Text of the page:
Contributed by Brett Ayers. Email the author at email@example.com
Like junk defenses, I think with the shot clock and today’s more athletic, leaner college players you are going to see a lot more half court trapping by teams. Couple those things with the lack of what I would call college-ready point guards today and trapping, especially in the half court is bound to be back in vogue sooner than later. Half court trapping allows for a team to put on some definitive defense pressure but unlike full court presses it cuts down the space that defenders who have been beaten have to cover to recover defensively. In a full court pressing situation when you get beat or the trap is beat if the offensive team is smart and attacks they will always have numbers of some variety for a good two to four seconds on the other end. It is a simple mater of space.
In the half court trap traps and defenders can get beat but with natural athletic ability and tenacious mentalities recover and perhaps deflect a pass or come from the weakside and block a shot. In the college game today you have a lot more small forwards who are athletic enough to swat a five man’s attempt at a lay in.
There are six primary trapping spots on the floor in either the 1-3-1 or 1-2-2 half court traps. They are along either sideline on either side of the half court line and in each corner of the half court. The first thing to realize when facing a half court trap is that is where they want you to go with the ball either via the dribble or via the pass. So, my suggestion is to keep it out of such places or if you do go there with it that person receiving the ball had better have an immediate outlet pass he can make before the trap gets there. One of the things I see a lot of players do and it usually gets them into worse trouble is get the ball in those spots and immediately put their heads down and start dribbling, especially when receiving it in corners in the half court. The intent of these presses is to get you spread out, and keep you spread out. You want to collapse these presses.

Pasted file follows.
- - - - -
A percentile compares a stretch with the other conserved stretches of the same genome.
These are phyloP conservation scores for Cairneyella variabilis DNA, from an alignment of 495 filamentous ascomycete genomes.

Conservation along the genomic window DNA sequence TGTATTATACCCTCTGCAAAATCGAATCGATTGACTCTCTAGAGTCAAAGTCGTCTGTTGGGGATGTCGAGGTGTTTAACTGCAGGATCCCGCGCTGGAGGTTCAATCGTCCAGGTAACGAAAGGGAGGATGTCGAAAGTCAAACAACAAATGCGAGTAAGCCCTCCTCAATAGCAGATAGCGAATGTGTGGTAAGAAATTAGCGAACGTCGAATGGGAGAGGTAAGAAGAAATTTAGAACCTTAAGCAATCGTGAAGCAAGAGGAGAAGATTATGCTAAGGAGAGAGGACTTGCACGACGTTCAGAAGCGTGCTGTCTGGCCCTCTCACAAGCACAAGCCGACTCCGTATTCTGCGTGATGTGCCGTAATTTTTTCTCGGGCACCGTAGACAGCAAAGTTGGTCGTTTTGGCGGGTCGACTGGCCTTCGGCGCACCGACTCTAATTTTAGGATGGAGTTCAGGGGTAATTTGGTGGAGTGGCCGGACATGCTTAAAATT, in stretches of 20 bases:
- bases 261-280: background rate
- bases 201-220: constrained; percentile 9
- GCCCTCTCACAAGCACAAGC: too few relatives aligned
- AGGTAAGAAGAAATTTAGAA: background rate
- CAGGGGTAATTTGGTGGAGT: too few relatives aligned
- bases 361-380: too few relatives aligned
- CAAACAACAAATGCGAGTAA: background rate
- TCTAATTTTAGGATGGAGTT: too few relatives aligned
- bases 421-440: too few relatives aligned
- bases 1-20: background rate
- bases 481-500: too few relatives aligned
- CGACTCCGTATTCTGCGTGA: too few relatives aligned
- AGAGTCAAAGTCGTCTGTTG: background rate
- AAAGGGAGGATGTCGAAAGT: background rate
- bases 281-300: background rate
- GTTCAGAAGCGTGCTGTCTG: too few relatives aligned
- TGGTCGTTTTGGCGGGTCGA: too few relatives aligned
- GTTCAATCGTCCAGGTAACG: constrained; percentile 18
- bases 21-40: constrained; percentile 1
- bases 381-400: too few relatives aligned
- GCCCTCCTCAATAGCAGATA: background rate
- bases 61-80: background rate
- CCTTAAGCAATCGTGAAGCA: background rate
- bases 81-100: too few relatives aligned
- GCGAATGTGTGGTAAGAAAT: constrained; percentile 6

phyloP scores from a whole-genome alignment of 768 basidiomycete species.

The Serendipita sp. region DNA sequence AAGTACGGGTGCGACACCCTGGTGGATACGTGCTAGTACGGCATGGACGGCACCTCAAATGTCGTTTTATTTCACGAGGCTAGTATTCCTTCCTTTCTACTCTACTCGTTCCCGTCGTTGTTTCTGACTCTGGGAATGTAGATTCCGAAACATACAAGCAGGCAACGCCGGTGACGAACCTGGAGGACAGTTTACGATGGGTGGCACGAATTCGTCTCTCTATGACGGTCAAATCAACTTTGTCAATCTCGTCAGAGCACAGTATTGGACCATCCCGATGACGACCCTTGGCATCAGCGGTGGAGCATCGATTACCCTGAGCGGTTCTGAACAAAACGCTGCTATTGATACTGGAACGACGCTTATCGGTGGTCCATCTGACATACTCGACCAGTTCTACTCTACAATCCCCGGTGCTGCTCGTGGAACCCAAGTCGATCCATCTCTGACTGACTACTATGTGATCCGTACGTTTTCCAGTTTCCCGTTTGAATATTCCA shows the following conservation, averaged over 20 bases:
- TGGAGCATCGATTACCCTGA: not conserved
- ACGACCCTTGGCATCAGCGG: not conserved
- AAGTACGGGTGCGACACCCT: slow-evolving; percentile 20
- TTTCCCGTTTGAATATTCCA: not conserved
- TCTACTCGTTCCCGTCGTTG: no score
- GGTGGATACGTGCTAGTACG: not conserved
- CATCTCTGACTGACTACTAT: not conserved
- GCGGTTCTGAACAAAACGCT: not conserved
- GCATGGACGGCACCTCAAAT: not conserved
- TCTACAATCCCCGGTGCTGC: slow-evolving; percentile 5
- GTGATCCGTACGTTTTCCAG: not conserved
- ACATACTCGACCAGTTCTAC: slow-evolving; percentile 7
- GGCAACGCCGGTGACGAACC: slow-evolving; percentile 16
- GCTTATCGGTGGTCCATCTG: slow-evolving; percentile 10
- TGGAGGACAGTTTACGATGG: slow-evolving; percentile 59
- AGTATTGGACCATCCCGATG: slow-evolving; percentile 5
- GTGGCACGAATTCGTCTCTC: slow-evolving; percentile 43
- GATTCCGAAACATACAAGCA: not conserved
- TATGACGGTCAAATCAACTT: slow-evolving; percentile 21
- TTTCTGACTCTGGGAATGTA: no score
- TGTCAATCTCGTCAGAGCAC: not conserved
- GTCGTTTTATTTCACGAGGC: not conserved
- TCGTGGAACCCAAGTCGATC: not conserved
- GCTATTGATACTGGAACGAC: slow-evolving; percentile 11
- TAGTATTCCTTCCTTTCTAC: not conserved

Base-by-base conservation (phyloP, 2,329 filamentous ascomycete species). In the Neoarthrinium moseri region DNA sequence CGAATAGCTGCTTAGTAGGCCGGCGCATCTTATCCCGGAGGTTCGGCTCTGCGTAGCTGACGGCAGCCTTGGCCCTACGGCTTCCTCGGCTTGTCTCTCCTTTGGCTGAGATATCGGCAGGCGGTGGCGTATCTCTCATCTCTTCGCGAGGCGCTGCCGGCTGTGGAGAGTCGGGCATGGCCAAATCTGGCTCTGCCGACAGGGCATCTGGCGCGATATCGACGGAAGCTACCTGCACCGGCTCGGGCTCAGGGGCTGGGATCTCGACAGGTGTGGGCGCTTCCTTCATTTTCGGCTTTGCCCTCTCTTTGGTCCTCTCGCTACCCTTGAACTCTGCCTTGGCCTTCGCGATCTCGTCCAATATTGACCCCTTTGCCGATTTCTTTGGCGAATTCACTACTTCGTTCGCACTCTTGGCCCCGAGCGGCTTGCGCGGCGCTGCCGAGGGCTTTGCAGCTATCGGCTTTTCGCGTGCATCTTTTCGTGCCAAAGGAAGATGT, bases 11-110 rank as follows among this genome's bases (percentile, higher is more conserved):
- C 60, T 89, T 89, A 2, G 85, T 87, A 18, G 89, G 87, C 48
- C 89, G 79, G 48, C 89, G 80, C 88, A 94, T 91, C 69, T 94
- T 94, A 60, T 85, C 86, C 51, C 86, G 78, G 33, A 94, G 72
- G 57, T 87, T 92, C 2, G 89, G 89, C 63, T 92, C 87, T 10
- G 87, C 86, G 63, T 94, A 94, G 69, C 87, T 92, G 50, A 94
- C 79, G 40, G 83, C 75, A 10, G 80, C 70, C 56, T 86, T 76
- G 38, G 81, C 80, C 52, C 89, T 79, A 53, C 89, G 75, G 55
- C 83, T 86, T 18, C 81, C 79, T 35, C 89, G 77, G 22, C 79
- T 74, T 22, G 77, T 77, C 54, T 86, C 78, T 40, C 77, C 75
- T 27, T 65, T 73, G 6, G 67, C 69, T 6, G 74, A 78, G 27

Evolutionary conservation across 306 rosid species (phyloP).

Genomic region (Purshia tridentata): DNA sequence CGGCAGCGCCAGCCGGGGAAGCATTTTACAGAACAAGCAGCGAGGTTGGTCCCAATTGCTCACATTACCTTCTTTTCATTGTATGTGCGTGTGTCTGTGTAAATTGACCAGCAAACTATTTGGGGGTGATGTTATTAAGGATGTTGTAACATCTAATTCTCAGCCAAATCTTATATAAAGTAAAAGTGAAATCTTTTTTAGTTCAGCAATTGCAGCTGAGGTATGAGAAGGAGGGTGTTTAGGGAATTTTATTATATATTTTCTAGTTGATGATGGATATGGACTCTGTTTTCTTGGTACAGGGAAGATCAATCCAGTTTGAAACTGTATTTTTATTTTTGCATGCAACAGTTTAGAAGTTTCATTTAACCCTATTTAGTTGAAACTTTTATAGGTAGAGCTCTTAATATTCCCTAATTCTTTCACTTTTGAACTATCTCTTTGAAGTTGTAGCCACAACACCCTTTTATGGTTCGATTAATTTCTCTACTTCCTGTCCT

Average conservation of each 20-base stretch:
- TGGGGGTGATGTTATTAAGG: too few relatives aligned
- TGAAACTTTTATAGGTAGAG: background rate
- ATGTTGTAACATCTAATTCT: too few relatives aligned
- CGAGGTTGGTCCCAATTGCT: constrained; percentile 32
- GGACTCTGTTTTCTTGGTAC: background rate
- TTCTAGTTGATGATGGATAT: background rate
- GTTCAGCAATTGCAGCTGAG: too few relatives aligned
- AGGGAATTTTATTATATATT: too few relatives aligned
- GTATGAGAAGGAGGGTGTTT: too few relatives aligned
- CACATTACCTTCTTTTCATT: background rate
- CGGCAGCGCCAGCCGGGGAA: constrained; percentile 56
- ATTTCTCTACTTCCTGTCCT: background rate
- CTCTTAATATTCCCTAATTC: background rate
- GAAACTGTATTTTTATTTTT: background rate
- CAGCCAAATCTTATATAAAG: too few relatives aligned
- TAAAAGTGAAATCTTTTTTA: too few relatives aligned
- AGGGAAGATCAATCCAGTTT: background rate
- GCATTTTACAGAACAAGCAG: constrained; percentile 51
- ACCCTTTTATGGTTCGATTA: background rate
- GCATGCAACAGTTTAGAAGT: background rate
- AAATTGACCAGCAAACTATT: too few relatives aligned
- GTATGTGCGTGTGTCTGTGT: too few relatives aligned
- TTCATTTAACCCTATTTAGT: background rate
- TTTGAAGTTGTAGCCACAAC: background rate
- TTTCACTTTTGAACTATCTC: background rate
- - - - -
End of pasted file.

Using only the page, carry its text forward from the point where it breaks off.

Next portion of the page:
Here are some basic concepts to keep in mind when facing these half court traps.
Facing the 1-3-1 half court trap- Usually you use an alternating form such as a 2-1-2 against this trap. I like to use two guards up top, two baseline guys and what I call a floater who starts down low essentially flooding the baseline and often having the affect of flattening out the 1-3-1 which is the key to beating it. Those wing guys become very aware of this flooding affect and tend to forget about trapping up top and fall further back to protect against any three point shots from the baseline area.
1.) This is a trap that has weak spots along the baseline and is very susceptible to quick passes from a player right before he approaches a trap spot. The point guy, his job is to bring the trap to him and right as they are about to trap him pass out of it.